Backcountry Sights

Photos and stories from the outdoors

Mount Lawlor

This short hike to the summit of Mount Lawlor traverses some rugged terrain off the main, well-traveled path. It’s a great sunset workout, particularly in the cooler months!

Trip Planning

Specs: 4.6 mi | +/- 1300 ft

Difficulty: Class 1+ (a steep climb up the south face and a tiny bit of scrambling on the west ridge) [learn more]

Location: Angeles National Forest | Home of the Kizh, Tongva, and FernandeƱo Tataviam peoples | View on Map

Route: Begin at the Red Box Picnic Area. Follow the wide path / fire road that begins across the street and winds up into the mountains. About 1.15 miles up the trail you reach a fire break that climbs steeply up to the summit; you can either follow this very direct route or continue on the trail. Whichever route you choose for the ascent, I suggest taking the trail down as the direct route is incredibly steep and fairly loose. I chose the direct ascent and then descended via the west ridge to the saddle between Mount Lawlor and Strawberry Peak. From there I followed the trail back to Red Box Gap.

A map of the route

Permits & Regulations: An adventure pass (or equivalent interagency pass) is required to park at the trailhead, but no other permits are needed. In the wintertime you may need chains to navigate the steep and winding mountain roads; check before you go!

An Impromptu Evening Hike

25 Feb, 2022 | 4.6 mi | +/- 1300 ft | View on Map

I was feeling bored and cooped up this afternoon so I decided to go for a hike. After grabbing a few snacks, some water, and several layers, I drove up to the Red Box Picnic Area. On the weekends, this spot can be really busy, but it’s almost entirely empty tonight. I grab my bag, pull on a light jacket (it’s in the low 40’s up here!) and begin a brisk walk up the trail. The path deviates a bit from the National Forest and USGS maps, which causes me a little confusion, but I eventually find my way to the south face of Mount Lawlor.

At a shallow saddle, the trail crosses a fire road of sorts. I say “of sorts” because it’s the steepest road I’ve ever seen and I’d be amazed to see a vehicle make it up. The “road” isn’t marked on the map, but it appears to lead directly up to the summit of Mount Lawlor some 900 feet above. My original plan was to follow the trail to the summit; it’s a much shallower grade but is also several miles longer. The steep road looks manageable to me, so I decide to give it a try.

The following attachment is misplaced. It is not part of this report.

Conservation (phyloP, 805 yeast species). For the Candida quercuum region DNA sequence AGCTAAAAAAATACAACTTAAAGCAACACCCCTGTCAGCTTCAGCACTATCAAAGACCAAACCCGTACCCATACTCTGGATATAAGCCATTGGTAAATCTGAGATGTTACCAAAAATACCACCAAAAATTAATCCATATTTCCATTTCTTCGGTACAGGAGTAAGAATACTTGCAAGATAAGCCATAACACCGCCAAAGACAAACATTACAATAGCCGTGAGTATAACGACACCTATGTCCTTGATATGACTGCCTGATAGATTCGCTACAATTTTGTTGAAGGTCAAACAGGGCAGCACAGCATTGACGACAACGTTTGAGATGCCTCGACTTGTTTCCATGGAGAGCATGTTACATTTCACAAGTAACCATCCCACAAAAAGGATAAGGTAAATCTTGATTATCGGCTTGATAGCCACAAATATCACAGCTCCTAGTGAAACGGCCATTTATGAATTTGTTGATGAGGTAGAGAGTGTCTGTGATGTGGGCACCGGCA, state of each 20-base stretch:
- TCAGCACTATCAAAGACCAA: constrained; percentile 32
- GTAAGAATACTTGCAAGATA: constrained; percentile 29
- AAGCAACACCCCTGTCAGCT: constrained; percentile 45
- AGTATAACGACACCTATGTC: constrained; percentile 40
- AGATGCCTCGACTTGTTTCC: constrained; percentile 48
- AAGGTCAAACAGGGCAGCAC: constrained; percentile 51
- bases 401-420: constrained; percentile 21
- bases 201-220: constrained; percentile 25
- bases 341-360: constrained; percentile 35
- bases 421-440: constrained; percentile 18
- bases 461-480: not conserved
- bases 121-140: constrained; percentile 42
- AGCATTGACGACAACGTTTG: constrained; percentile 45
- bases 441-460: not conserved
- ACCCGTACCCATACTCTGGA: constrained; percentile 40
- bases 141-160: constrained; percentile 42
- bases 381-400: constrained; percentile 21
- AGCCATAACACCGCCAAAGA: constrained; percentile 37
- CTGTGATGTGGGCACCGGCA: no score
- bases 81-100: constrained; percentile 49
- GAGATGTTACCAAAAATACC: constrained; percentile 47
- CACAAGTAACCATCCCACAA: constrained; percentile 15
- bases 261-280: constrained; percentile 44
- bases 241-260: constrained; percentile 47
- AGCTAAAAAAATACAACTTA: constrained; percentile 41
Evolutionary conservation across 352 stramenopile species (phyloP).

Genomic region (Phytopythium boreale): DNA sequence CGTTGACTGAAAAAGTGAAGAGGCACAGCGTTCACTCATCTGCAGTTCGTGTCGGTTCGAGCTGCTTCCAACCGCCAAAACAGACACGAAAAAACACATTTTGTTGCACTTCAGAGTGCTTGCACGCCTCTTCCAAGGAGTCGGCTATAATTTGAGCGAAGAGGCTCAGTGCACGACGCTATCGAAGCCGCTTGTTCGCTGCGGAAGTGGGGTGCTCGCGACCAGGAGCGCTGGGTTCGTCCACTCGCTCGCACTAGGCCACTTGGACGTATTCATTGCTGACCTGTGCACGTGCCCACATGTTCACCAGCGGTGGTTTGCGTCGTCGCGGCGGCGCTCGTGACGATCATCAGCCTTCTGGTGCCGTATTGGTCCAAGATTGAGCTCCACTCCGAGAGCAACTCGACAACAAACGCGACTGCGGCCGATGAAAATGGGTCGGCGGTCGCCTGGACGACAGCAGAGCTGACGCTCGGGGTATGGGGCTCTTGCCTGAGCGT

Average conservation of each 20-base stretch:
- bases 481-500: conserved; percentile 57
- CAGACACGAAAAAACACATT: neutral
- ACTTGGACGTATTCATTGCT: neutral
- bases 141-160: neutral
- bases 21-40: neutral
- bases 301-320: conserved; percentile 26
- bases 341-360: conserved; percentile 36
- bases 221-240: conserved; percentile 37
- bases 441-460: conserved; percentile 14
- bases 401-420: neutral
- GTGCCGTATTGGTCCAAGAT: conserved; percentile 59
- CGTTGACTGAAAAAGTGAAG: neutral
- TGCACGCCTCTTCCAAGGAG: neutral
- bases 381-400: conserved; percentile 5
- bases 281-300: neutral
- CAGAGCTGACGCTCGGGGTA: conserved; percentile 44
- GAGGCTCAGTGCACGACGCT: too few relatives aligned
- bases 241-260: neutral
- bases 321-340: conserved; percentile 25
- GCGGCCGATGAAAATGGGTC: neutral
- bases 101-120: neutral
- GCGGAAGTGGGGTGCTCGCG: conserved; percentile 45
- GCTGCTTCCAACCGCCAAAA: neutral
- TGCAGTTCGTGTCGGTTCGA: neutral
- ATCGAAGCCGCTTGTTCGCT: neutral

The steep “road” drops precipitously down the south face of Mount Lawlor

The route proves pretty difficult and I would not suggest it to anyone that isn’t confident on steep and loose terrain. I rely on careful foot placement and route finding to avoid slipping and stop frequently to give my burning calves a break.

When I reach the summit a little while later, I am thoroughly underwhelmed. A wide fire break cuts across the ridge, exposing a jumble of rocks and mud. There’s not even a summit sign! So I don’t stay long. After a short break to catch my breath and drink some water I begin down the west ridge of Mount Lawlor. The path is faint and wonderfully rugged, winding between rocky outcroppings and through dense stands of chaparral. There’s even a tiny bit of talus, a rarity for the San Gabriel Mountains!

A wonderfully rugged descent down the west ridge offers a view of Strawberry Peak

Although the west ridge path is steeper than most trails in these mountains, it’s much less steep than the route I took up and I’m grateful for the relatively secure footing. It doesn’t take very long to reach the saddle between Mount Lawlor and Strawberry Peak, and then I’m striding down the maintained trail back toward the car. The adventurous part of the hike might be over, but I thoroughly enjoy the warm evening light! By the time I reach the steep, south-face route again, the sun has sunk to just above the western ridges.

Sunset from the trail – well worth the little effort to get here!

The rest of the hike descends on the east side of a ridge, now completely shaded. I pull on my puffy, stuff my hands in my pockets, and hurry back to the car. It’s been a short hike – just under two hours – but the perfect end to the afternoon.

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